TSA Hypocrisy Underscored by Boston Arrests

TSA parody logo by Travis McHale

TSA parody logo by Travis McHale

May 31, 2014

HERE IN BOSTON last week, five airline workers — ground staff at Logan International Airport — were arrested on charges of smuggling nearly half a million dollars of drug money through employee checkpoints, using their credentials to bypass TSA security.

Four of the five were JetBlue employees. One of them, according to the allegations, had agreed to carry a firearm into a secure area of the airport.

I bring this up for no other reason than it so pungently underscores one of airport security’s most ridiculous protocols — namely, the fact that tarmac workers are exempt from TSA screening, while pilots and flight attendants are not.

That’s correct. For the past thirteen years, pilots and flight attendants have been forced to undergo to the same tedious and intrusive screening as passengers, while baggage handlers, cleaners, mechanics, caterers and the like, all of whom have access to aircraft, have been able to saunter through unmanned checkpoints, subjected only to occasional random screening.

In an earlier article I called this TSA’s “dirty little secret,” though really there’s nothing secret about it. It’s just that you never hear about it. What ought to be a scandalous story has gone all but unmentioned by the press and media — possibly because it sounds so outrageous that reporters are loath to believe it.

I assure you it’s true.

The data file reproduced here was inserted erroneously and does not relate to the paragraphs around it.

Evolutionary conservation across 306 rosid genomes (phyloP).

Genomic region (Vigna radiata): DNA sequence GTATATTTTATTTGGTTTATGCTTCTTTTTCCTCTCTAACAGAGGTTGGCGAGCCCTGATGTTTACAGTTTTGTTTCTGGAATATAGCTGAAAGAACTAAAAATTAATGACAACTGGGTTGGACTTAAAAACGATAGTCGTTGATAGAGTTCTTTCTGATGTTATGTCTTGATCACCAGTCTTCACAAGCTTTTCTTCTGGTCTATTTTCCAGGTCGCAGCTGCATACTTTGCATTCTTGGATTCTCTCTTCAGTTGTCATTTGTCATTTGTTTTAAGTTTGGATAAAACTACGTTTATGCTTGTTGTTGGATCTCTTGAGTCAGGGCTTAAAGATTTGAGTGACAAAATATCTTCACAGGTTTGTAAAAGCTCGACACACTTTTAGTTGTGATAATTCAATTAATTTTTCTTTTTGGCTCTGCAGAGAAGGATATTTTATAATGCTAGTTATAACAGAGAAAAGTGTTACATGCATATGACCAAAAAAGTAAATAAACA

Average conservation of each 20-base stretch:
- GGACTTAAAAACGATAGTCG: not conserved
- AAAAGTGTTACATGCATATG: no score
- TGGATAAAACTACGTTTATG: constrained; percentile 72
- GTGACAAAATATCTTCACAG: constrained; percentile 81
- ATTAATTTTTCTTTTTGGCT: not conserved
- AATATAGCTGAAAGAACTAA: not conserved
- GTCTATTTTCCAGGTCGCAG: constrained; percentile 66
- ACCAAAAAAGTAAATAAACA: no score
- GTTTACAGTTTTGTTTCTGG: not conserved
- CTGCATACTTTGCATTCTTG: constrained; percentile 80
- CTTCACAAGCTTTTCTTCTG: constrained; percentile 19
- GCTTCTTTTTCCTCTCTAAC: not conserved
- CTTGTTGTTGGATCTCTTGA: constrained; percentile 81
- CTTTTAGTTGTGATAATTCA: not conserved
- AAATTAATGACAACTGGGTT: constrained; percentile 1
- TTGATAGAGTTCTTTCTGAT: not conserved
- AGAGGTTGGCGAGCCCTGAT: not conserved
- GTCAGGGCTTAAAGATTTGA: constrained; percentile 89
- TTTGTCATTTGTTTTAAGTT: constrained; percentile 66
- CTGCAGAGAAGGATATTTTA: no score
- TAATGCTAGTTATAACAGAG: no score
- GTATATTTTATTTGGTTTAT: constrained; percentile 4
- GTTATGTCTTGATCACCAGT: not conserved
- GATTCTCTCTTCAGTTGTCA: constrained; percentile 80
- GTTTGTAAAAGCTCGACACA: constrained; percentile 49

It’s an absurd double standard that undermines pretty much everything we’ve been told about the supposed importance of screening crewmembers. And there are two directions to take it: should we increase screening of apron workers, or decrease the scrutiny of pilots and flight attendants?

I mean no disrespect to the tens of thousands of honest and hardworking ground staff out there, but let’s be truthful: which is the potential higher-risk employee group when it comes to crime or terrorism, airline pilots or apron workers? Over the past several years, dozens of ground employees have been charged with drug smuggling, weapons and currency smuggling, and other crimes carried out on airport property. Pilots? Flight attendants?

At many airports, so-called Known Crew Member (KCM) checkpoints are now operational, allowing uniformed flight and cabin crew to bypass the normal TSA rigmarole. That’s a welcome change, but the fact that it took over a decade for this program to get going is an embarrassment. And we still have to stand at a kiosk while a guard fusses with our passports and ID cards, while somewhere downstairs those ramp workers simply swipe their badges at an electronic door or turnstile.

 

IN UNRELATED NEWS, also last week the renowned graphic designer Massimo Vignelli passed away at age 83.

Unfortuantely for Vignelli, he lived just long enough to witness the ruination of what was perhaps his greatest work: the famous “AA” emblem of American Airlines.

I’ve ranted about the disastrous new American logo before, but I can’t let it go. Each time I see one of the newly painted jets I wince.

It was once said of Vignelli’s work: “If you do it right, it will last forever.”

Alas, not necessarily. The old AA, among the last true icons of airline identity, was certainly done right. That didn’t stop the airline from killing it.

The timeless mark of American Airlines. Gone but not forgotten.

Related Stories:

THE TRAGEDY OF THE NEW AMERICAN AIRLINES LIVERY

TERMINAL MADNESS. WHAT IS AIRPORT SECURITY?

WILL WE EVER MOVE THE SECURITY CONVERSATION PAST THE SHADOW OF 9/11?

 

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17 Responses to “TSA Hypocrisy Underscored by Boston Arrests”
  1. Eric_G says: